Disclaimer: This material is being kept online for historical purposes. Though accurate at the time of publication, it is no longer being updated. The page may contain broken links or outdated information, and parts may not function in current web browsers. Visit https://espo.nasa.gov for information about our current projects.


Nitrous oxide emissions 1999 to 2009 from a global atmospheric inversion

Thompson, R. L., F. Chevallier, A. M. Crotwell, G. Dutton, R. L. Langenfelds, R. G. Prinn, R. Weiss, Y. Tohjima, T. Nakazawa, P. B. Krummel, L. P. Steele, P. Fraser, S. O’Doherty, K. Ishijima, and S. Aoki (2014), Nitrous oxide emissions 1999 to 2009 from a global atmospheric inversion, Atmos. Chem. Phys., 14, 1801-1817, doi:10.5194/acp-14-1801-2014.

N2 O surface fluxes were estimated for 1999 to 2009 using a time-dependent Bayesian inversion technique. Observations were drawn from 5 different networks, incorporating 59 surface sites and a number of ship-based measurement series. To avoid biases in the inverted fluxes, the data were adjusted to a common scale and scale offsets were included in the optimization problem. The fluxes were calculated at the same resolution as the transport model (3.75◦ longitude × 2.5◦ latitude) and at monthly time resolution. Over the 11-year period, the global total N2 O source varied from 17.5 to 20.1 Tg a−1 N. Tropical and subtropical land regions were found to consistently have the highest N2 O emissions, in particular in South Asia (20 ± 3 % of global total), South America (13 ± 4 %) and Africa (19 ± 3 %), while emissions from temperate regions were smaller: Europe (6 ± 1 %) and North America (7 ± 2 %). A significant multi-annual trend in N2 O emissions (0.045 Tg a−2 N) from South Asia was found and confirms inventory estimates of this trend. Considerable interannual variability in the global N2 O source was observed (0.8 Tg a−1 N, 1 standard deviation, SD) and was largely driven by variability in tropical and subtropical soil fluxes, in particular in South America (0.3 Tg a−1 N, 1 SD) and Africa (0.3 Tg a−1 N, 1 SD). Notable variability was also found for N2 O fluxes in the tropical and southern oceans (0.15 and 0.2 Tg a−1 N, 1 SD, respectively). Interannual variability in the N2 O source shows some correlation with the El Niño–Southern Oscillation (ENSO), where El Niño conditions are associated with lower N2 O fluxes from soils and from the ocean and vice versa for La Niña conditions.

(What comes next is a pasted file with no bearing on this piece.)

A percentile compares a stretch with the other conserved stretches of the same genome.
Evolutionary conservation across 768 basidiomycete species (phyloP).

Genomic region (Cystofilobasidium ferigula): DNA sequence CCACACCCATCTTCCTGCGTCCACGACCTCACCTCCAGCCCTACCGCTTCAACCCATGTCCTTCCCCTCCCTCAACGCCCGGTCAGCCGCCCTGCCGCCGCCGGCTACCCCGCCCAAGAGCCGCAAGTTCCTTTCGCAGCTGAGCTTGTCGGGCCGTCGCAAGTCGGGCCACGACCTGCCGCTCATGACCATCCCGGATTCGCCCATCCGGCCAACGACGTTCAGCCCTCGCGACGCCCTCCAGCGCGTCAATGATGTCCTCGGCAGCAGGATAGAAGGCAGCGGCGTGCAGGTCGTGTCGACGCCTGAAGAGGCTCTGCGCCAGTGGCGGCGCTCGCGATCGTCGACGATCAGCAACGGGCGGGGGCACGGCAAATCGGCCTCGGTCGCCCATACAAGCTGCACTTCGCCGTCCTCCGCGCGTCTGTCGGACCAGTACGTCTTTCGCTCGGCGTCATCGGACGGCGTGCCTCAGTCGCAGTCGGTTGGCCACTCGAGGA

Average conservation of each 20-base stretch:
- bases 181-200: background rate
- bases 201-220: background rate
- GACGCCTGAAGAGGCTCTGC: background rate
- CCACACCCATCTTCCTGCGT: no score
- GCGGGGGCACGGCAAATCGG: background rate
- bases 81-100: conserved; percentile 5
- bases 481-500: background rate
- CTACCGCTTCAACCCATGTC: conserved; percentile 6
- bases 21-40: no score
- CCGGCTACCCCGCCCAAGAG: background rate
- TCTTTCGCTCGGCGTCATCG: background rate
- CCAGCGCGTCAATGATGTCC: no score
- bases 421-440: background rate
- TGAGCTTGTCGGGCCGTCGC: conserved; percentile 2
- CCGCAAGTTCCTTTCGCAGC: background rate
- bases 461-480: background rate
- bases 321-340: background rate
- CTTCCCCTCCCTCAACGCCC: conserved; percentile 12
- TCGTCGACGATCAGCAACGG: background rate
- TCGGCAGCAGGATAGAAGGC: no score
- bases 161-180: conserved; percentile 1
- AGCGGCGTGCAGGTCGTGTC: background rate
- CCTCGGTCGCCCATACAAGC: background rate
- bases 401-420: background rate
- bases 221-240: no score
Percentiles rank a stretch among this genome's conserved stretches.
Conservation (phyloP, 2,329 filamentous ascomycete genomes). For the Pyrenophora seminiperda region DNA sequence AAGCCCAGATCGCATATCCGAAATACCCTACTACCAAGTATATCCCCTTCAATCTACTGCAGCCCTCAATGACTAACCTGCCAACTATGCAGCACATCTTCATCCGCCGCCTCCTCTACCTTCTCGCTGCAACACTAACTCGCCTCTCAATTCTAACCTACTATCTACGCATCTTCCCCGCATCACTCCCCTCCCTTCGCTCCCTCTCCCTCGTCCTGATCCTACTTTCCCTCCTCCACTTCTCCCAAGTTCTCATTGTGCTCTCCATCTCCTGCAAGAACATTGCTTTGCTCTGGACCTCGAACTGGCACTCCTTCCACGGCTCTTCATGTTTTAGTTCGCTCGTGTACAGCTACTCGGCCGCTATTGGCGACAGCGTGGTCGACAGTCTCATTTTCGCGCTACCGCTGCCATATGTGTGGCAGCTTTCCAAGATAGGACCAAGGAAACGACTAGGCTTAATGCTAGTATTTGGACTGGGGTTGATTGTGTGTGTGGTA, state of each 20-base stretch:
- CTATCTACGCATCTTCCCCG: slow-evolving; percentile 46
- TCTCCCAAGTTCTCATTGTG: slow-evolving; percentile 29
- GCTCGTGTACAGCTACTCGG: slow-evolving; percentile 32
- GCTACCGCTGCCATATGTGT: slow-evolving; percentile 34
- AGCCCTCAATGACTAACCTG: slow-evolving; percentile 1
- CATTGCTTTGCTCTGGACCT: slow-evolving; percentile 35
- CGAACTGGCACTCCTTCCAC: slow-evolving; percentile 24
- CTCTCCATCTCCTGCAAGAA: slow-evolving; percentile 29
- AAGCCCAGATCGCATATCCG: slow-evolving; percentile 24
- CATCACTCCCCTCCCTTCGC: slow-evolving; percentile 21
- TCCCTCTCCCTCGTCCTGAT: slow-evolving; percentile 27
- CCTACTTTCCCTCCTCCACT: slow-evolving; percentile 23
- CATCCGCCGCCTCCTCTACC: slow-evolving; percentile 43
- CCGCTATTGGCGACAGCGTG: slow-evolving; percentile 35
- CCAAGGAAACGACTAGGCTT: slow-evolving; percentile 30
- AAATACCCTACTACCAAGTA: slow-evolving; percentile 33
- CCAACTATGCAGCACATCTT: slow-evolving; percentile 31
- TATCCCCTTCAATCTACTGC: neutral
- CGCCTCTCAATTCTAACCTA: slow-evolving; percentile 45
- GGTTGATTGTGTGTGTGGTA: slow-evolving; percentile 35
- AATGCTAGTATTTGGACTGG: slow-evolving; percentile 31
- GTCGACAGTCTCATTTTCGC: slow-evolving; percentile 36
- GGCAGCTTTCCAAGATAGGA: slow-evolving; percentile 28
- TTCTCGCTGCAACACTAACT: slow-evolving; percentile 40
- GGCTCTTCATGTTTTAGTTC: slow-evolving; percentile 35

PDF of Publication: 
Download from publisher's website.